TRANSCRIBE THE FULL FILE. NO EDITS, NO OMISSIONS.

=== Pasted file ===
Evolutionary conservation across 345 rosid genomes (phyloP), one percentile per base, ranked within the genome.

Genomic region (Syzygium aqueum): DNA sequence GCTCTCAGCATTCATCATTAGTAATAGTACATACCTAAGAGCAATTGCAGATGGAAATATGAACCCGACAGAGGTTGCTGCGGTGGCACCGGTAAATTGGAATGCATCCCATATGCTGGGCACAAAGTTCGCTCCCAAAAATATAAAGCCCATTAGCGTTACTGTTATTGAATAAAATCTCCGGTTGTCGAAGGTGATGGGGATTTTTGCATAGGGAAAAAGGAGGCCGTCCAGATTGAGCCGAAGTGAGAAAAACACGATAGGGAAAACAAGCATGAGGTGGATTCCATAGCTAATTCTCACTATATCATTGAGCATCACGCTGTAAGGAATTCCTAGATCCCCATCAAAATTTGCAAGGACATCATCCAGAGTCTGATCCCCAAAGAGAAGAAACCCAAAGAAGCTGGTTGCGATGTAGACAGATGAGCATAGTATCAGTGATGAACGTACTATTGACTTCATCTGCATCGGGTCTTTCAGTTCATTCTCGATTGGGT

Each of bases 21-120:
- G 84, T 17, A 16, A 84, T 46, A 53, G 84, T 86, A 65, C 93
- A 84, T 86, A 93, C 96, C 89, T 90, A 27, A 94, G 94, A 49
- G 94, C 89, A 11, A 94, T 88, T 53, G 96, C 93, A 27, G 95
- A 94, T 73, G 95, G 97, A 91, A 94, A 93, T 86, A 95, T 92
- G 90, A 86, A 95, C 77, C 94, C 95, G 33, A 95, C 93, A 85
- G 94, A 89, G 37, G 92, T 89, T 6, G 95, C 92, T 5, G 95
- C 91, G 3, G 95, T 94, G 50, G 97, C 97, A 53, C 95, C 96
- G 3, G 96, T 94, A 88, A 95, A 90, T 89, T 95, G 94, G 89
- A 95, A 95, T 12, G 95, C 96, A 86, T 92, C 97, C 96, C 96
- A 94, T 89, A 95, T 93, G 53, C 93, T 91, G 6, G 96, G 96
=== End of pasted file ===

Evolutionary conservation across 345 rosid genomes (phyloP), one percentile per base, ranked within the genome.

Genomic region (Syzygium aqueum): DNA sequence GCTCTCAGCATTCATCATTAGTAATAGTACATACCTAAGAGCAATTGCAGATGGAAATATGAACCCGACAGAGGTTGCTGCGGTGGCACCGGTAAATTGGAATGCATCCCATATGCTGGGCACAAAGTTCGCTCCCAAAAATATAAAGCCCATTAGCGTTACTGTTATTGAATAAAATCTCCGGTTGTCGAAGGTGATGGGGATTTTTGCATAGGGAAAAAGGAGGCCGTCCAGATTGAGCCGAAGTGAGAAAAACACGATAGGGAAAACAAGCATGAGGTGGATTCCATAGCTAATTCTCACTATATCATTGAGCATCACGCTGTAAGGAATTCCTAGATCCCCATCAAAATTTGCAAGGACATCATCCAGAGTCTGATCCCCAAAGAGAAGAAACCCAAAGAAGCTGGTTGCGATGTAGACAGATGAGCATAGTATCAGTGATGAACGTACTATTGACTTCATCTGCATCGGGTCTTTCAGTTCATTCTCGATTGGGT

Each of bases 21-120:
- G 84, T 17, A 16, A 84, T 46, A 53, G 84, T 86, A 65, C 93
- A 84, T 86, A 93, C 96, C 89, T 90, A 27, A 94, G 94, A 49
- G 94, C 89, A 11, A 94, T 88, T 53, G 96, C 93, A 27, G 95
- A 94, T 73, G 95, G 97, A 91, A 94, A 93, T 86, A 95, T 92
- G 90, A 86, A 95, C 77, C 94, C 95, G 33, A 95, C 93, A 85
- G 94, A 89, G 37, G 92, T 89, T 6, G 95, C 92, T 5, G 95
- C 91, G 3, G 95, T 94, G 50, G 97, C 97, A 53, C 95, C 96
- G 3, G 96, T 94, A 88, A 95, A 90, T 89, T 95, G 94, G 89
- A 95, A 95, T 12, G 95, C 96, A 86, T 92, C 97, C 96, C 96
- A 94, T 89, A 95, T 93, G 53, C 93, T 91, G 6, G 96, G 96